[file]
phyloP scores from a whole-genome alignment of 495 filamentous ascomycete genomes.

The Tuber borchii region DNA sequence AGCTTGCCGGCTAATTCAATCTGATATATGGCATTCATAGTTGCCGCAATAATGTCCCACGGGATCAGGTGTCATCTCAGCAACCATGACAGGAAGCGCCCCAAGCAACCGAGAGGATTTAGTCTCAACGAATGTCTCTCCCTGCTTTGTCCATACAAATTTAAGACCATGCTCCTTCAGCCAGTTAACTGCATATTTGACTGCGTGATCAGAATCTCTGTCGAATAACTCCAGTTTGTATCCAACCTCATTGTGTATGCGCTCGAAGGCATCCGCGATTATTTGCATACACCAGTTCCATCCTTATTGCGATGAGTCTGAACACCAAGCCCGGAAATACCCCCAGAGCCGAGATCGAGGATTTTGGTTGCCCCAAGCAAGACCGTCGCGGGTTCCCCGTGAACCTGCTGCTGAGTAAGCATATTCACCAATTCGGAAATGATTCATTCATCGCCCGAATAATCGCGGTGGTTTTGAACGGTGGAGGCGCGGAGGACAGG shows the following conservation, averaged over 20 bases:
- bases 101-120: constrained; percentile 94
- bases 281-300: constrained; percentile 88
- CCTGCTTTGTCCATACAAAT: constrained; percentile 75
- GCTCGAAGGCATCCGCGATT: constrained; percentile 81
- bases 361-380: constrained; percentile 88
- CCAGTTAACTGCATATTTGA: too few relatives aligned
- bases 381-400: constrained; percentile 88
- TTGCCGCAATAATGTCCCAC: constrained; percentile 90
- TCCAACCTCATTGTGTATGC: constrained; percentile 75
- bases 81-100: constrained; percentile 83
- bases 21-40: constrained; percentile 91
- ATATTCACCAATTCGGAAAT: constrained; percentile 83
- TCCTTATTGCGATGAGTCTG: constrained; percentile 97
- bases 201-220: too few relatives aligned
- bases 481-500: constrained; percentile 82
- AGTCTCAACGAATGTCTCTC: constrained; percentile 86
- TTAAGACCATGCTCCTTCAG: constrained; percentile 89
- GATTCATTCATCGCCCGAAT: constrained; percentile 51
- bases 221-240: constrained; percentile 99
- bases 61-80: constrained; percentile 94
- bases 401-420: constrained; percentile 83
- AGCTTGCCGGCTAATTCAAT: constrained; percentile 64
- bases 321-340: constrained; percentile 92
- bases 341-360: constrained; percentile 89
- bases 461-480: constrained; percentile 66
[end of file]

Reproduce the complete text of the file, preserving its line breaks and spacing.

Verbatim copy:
phyloP scores from a whole-genome alignment of 495 filamentous ascomycete genomes.

The Tuber borchii region DNA sequence AGCTTGCCGGCTAATTCAATCTGATATATGGCATTCATAGTTGCCGCAATAATGTCCCACGGGATCAGGTGTCATCTCAGCAACCATGACAGGAAGCGCCCCAAGCAACCGAGAGGATTTAGTCTCAACGAATGTCTCTCCCTGCTTTGTCCATACAAATTTAAGACCATGCTCCTTCAGCCAGTTAACTGCATATTTGACTGCGTGATCAGAATCTCTGTCGAATAACTCCAGTTTGTATCCAACCTCATTGTGTATGCGCTCGAAGGCATCCGCGATTATTTGCATACACCAGTTCCATCCTTATTGCGATGAGTCTGAACACCAAGCCCGGAAATACCCCCAGAGCCGAGATCGAGGATTTTGGTTGCCCCAAGCAAGACCGTCGCGGGTTCCCCGTGAACCTGCTGCTGAGTAAGCATATTCACCAATTCGGAAATGATTCATTCATCGCCCGAATAATCGCGGTGGTTTTGAACGGTGGAGGCGCGGAGGACAGG shows the following conservation, averaged over 20 bases:
- bases 101-120: constrained; percentile 94
- bases 281-300: constrained; percentile 88
- CCTGCTTTGTCCATACAAAT: constrained; percentile 75
- GCTCGAAGGCATCCGCGATT: constrained; percentile 81
- bases 361-380: constrained; percentile 88
- CCAGTTAACTGCATATTTGA: too few relatives aligned
- bases 381-400: constrained; percentile 88
- TTGCCGCAATAATGTCCCAC: constrained; percentile 90
- TCCAACCTCATTGTGTATGC: constrained; percentile 75
- bases 81-100: constrained; percentile 83
- bases 21-40: constrained; percentile 91
- ATATTCACCAATTCGGAAAT: constrained; percentile 83
- TCCTTATTGCGATGAGTCTG: constrained; percentile 97
- bases 201-220: too few relatives aligned
- bases 481-500: constrained; percentile 82
- AGTCTCAACGAATGTCTCTC: constrained; percentile 86
- TTAAGACCATGCTCCTTCAG: constrained; percentile 89
- GATTCATTCATCGCCCGAAT: constrained; percentile 51
- bases 221-240: constrained; percentile 99
- bases 61-80: constrained; percentile 94
- bases 401-420: constrained; percentile 83
- AGCTTGCCGGCTAATTCAAT: constrained; percentile 64
- bases 321-340: constrained; percentile 92
- bases 341-360: constrained; percentile 89
- bases 461-480: constrained; percentile 66